TSA a failure at every level: Security expert

Multiple failures by the Transportation Security Administration highlight the need for change at the agency, security expert Anthony Roman said Tuesday.

A new Department of Homeland Security Inspector General report released Monday found that the TSA had failed to identify 73 employees with links to terrorism.

The news followed last week's reports that checkpoint screeners at U.S. airports failed to detect mock explosives and weapons in 95 percent of undercover tests. That led to the reassignment of the acting TSA director, with the acting deputy director leading the agency until a new acting administrator was appointed.

Roman called it a failure at every level.

"Just about everything is going wrong there," the founder and CEO of the security and investigations firm Roman & Associates said in an interview with CNBC's "Closing Bell."

The TSA "simply needs new leadership, new executive management, a new training program, [and] better screening in terms of the personnel they're hiring."

TSA agents
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Roman, who is also a licensed commercial pilot, has 37 years of investigative and counter-terror strategy experience and has testified as an expert in court cases.

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During his work, he and his team have traveled with all sorts of equipment, and he said he hasn't been stopped once by the TSA.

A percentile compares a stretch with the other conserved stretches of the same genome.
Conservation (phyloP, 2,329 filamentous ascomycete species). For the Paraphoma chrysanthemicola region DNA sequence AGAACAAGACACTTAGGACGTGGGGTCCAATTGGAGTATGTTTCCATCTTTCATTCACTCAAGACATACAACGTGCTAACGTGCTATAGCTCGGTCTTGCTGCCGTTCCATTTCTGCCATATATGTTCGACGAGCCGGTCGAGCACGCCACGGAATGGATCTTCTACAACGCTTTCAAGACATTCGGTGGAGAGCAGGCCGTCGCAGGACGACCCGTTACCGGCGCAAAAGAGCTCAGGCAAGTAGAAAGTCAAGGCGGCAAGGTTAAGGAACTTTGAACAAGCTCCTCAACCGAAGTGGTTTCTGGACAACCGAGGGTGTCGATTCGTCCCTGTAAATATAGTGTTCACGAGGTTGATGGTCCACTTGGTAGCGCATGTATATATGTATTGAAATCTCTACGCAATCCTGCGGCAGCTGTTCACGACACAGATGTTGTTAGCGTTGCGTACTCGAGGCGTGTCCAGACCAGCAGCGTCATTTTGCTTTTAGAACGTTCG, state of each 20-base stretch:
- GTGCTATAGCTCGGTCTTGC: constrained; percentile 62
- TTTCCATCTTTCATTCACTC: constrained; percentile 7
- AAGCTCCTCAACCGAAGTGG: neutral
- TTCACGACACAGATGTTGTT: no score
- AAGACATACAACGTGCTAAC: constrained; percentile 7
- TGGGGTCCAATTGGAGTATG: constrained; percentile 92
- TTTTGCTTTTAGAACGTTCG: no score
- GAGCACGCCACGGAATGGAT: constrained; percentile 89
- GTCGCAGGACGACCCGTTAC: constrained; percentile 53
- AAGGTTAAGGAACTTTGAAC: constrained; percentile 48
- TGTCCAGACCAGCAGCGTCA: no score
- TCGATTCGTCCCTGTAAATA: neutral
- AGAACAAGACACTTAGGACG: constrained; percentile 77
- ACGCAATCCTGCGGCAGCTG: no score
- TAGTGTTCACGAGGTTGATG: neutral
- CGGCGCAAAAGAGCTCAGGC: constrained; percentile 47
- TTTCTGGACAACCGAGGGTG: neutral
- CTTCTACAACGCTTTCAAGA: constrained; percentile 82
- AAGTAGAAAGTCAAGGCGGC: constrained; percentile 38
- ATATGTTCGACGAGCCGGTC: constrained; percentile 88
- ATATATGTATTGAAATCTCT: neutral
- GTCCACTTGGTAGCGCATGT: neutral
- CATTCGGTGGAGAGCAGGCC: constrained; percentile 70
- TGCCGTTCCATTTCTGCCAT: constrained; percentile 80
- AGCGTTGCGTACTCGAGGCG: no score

He thinks one problem is that the job of a TSA agent is boring and involves repetitive tasks. Therefore, there should be psychological screening to get the right kind of person to be effective in that kind of environment, he said.

"You need repetitive training on an ongoing and frequent basis and most importantly to keep them on their game you need daily audits at different locations with accountability following those audits," said Roman.

However, airline CEOs think there is more going right than wrong with the agency, said Seth Kaplan, managing partner at Airline Weekly.

He spoke with them at a meeting this week.

"A lot of them said the TSA in many ways is the envy of the world, has been a leader since 9/11," Kaplain said.

While there are obviously well-documented problems, "a lot of them sort of said you know the old cliché, let's not throw the baby out with the bathwater … knock on wood, there hasn't been a 9/11 since 9/11 and that's not because nobody has tried."

Read MoreHomeland security chief reassigns top TSA official